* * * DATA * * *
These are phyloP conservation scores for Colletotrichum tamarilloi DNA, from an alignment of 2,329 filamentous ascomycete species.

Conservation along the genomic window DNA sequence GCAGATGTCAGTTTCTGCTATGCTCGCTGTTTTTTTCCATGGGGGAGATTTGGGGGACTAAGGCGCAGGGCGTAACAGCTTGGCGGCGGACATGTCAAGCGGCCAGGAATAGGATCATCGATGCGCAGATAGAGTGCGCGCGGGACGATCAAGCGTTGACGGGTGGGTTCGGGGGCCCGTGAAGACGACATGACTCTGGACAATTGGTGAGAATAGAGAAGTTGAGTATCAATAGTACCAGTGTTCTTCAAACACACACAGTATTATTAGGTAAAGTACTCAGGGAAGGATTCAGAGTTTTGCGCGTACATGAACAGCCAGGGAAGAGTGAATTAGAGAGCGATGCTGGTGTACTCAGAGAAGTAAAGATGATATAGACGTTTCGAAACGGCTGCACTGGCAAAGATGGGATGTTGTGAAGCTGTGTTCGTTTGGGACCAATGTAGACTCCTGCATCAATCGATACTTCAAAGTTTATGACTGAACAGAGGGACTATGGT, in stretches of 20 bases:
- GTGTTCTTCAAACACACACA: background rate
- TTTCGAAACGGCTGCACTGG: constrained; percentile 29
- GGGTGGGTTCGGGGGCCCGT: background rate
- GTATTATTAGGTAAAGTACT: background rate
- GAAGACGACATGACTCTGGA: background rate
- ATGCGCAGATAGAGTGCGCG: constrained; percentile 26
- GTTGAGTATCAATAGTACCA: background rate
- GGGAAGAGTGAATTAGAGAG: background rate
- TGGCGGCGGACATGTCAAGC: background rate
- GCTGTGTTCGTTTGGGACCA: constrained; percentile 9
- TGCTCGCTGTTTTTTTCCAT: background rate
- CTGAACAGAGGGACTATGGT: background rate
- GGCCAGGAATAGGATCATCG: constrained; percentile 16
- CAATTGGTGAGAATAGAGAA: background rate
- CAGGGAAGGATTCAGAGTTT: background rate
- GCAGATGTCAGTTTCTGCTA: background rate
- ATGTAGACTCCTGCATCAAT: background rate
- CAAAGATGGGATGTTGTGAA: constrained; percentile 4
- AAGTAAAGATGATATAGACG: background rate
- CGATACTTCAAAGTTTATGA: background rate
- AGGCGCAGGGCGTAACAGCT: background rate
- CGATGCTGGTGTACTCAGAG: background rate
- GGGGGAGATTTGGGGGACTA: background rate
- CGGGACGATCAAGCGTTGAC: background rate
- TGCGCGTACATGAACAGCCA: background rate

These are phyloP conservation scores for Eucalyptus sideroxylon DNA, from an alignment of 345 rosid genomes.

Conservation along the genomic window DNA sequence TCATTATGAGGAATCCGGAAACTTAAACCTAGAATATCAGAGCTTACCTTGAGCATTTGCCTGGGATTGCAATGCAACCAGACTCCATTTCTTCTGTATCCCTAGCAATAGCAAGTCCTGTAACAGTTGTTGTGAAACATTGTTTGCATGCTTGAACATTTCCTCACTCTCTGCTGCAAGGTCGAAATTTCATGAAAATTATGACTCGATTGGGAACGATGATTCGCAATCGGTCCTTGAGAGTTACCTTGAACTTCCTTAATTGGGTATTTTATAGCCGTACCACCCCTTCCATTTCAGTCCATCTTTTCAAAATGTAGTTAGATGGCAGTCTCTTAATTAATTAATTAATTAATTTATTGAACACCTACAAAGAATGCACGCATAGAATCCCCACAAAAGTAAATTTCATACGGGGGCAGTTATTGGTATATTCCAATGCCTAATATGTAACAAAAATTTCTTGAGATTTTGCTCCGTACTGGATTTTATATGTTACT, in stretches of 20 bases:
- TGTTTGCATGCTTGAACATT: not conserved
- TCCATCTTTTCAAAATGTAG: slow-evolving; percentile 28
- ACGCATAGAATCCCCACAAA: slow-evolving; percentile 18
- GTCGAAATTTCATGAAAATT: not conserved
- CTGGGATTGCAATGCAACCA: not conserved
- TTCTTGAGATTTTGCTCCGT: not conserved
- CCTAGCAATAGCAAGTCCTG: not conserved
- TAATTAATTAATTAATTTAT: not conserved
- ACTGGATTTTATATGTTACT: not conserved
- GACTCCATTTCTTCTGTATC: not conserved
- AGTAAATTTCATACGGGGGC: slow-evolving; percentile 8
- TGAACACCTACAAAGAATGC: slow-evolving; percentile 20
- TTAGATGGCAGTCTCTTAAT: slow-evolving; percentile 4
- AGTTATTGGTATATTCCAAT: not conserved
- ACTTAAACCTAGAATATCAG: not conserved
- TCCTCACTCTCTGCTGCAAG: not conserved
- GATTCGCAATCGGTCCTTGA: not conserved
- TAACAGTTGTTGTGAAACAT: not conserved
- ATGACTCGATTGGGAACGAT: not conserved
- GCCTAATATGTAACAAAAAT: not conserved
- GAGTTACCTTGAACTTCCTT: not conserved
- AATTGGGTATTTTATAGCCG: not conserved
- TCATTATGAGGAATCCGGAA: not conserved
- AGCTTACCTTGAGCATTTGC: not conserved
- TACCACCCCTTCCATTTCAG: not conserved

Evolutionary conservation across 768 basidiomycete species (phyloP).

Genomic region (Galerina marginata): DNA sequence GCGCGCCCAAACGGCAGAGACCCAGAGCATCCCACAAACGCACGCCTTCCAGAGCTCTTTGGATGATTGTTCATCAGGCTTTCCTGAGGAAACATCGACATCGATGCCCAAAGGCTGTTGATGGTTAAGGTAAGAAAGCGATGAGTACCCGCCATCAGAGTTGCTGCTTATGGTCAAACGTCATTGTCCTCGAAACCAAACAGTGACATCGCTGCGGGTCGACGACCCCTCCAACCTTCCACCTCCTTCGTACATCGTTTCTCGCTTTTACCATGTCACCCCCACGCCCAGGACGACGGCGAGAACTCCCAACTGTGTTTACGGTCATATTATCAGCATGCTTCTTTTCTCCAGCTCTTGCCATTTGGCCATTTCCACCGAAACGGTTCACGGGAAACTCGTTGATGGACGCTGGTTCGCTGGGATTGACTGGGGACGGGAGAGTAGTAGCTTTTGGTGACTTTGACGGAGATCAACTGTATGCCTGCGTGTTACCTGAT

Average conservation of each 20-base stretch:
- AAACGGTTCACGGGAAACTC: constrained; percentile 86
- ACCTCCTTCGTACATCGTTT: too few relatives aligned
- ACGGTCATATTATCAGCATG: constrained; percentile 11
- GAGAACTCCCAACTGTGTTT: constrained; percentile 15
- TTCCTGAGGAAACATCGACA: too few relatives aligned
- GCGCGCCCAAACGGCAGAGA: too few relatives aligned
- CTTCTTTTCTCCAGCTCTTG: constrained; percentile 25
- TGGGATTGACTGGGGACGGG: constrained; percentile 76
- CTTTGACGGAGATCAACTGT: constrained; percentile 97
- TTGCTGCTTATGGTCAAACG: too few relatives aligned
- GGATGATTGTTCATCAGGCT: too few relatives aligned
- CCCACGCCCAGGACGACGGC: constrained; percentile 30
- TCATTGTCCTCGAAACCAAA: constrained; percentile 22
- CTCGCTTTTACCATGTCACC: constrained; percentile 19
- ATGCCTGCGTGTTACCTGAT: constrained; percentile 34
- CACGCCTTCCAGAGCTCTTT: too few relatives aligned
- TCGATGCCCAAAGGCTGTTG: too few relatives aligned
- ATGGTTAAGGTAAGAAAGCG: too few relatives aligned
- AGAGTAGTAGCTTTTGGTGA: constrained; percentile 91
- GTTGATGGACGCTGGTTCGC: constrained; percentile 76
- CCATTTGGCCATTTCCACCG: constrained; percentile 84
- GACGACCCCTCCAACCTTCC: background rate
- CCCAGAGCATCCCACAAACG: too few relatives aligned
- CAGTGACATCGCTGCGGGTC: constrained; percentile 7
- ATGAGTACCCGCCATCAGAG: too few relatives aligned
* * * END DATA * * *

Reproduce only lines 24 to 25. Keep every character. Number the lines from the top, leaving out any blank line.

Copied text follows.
- CGATGCTGGTGTACTCAGAG: background rate
- GGGGGAGATTTGGGGGACTA: background rate